Congressional reps rebuke delay of payday loan rule
Charlene Crowell | 9/6/2019, 6 a.m.
Anyone who struggles with the rising costs of living knows all too well how hard it is to try stretching dollars when there’s more month than money in the household. Predatory lending, like payday and car-title loans, worsen financial stress with triple-digit interest rates that deepen the debt owed with each renewal. The irony is that many payday loan borrowers who needed just a few hundred dollars wind up owing thousands. And any loan whose accrued interest exceeds the principal borrowed is truly predatory.
In recent days, more than 100 members of Congress stood in support of consumer protections against these debt-trap loans. The effort, led by U.S. Rep. Maxine Waters of California, chair of the House Financial Services Committee, called upon the Consumer Financial Protection Bureau to do two things: Stop delaying the current rule from taking effect, and preserve the existing rule’s requirement that lenders make loans only to consumers who can afford repayment.
The Aug. 23 letter to CFPB minced no words.
“Experts have noted that payday loans often target communities of color, military service members and seniors,” the Congress members wrote, “charging billions of dollars a year in unaffordable loans to borrowers with an average annual income of $25,000 to $30,000.”
“The Consumer Bureau’s proposal represents a betrayal of its statutory purpose and objectives to put consumers, rather than lenders, first,” continued the members. “Moreover, the Bureau has offered no new evidence and no rational basis to remove the ability to repay provisions. We think you should immediately rescind the harmful proposal to roll back the 2017 payday rule.”
These direct rebukes were reactions to CFPB’s 15-month delay of a long-awaited consumer-friendly rule that was scheduled to take effect on Aug. 19.
In today’s contentious Washington, getting strong support for any pro-consumer issue seems particularly difficult. Even so, the August letter to CFPB Director Kathleen Kraninger included representatives from 31 states, including those with some of the highest annual percentage rates on loans found across the country. For example, the typical payday loan in California comes with 460 percent interest and the largest number of state signatories also came from California: 15.
Although no other state’s signatories were that numerous, the clear expression of genuine consumer protection against this heinous predatory loan in other areas with rates near or exceeding 400 percent is noteworthy: Texas, 661 percent; Wisconsin, 574 percent; Missouri, 462 percent; and Illinois, 404 percent.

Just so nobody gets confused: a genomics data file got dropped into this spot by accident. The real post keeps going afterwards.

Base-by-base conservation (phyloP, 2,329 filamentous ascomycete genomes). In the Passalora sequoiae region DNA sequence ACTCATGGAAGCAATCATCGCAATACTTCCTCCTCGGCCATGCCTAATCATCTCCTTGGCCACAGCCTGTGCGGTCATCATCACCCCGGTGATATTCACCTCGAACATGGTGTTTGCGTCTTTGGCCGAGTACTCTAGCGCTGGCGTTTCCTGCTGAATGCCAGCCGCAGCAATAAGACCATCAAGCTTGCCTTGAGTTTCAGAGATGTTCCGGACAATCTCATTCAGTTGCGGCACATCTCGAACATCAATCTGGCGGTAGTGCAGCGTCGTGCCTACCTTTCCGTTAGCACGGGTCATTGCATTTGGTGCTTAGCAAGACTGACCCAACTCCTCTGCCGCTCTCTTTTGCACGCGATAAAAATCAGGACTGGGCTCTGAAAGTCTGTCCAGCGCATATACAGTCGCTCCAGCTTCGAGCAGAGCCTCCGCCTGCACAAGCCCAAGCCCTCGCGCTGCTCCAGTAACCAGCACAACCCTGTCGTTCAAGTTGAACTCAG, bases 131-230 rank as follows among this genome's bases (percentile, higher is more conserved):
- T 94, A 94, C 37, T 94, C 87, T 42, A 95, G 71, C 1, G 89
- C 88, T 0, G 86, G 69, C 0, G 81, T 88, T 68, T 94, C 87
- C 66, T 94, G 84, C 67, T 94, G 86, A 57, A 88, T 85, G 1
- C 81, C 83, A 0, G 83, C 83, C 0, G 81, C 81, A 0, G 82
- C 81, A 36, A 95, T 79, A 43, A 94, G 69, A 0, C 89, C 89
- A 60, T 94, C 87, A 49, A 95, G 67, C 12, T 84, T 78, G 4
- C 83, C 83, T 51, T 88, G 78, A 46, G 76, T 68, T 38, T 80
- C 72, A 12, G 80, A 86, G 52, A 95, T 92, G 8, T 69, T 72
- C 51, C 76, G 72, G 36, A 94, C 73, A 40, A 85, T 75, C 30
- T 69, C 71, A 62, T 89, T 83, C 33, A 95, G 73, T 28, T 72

Yet a closer examination of the signatories reveals that despite sizeable support expressed in the letter, it represents only about 23 percent of the entire House of Representatives.
New research on the nation’s wealth gap by McKinsey & Company found that 65 percent of black America lives in one of 16 states — Alabama, Arkansas, Delaware, Florida, Georgia, Illinois, Louisiana, Maryland, Michigan, Mississippi, New Jersey, New York, North Carolina, South Carolina, Tennessee and Virginia.
Among these 16 states, only Arkansas, Georgia and North Carolina have enacted 36 percent or less payday loan rate caps. The remaining 13 states have typical triple-digit payday loan interest rates that range from a low of 304 percent in Florida to a high of 521 percent in Mississippi. Multiple CBC members also represent districts in these states.
Speaking at a House Financial Services subcommittee hearing held on April 30, Diane Standaert, an executive vice president and director of state policy with the Center for Responsible Lending, testified of the rippling reasons that payday loans need regulation.
“Allowing the 2017 rule to go into effect as planned is the bare minimum that the CFPB should do,” said Ms. Standaert. “It is absurd that we should even have to make such a straightforward request of an agency whose charge is to protect consumers from unfair, deceptive and abusive financial practices.”
The writer is communications deputy director with the Center for Responsible Lending.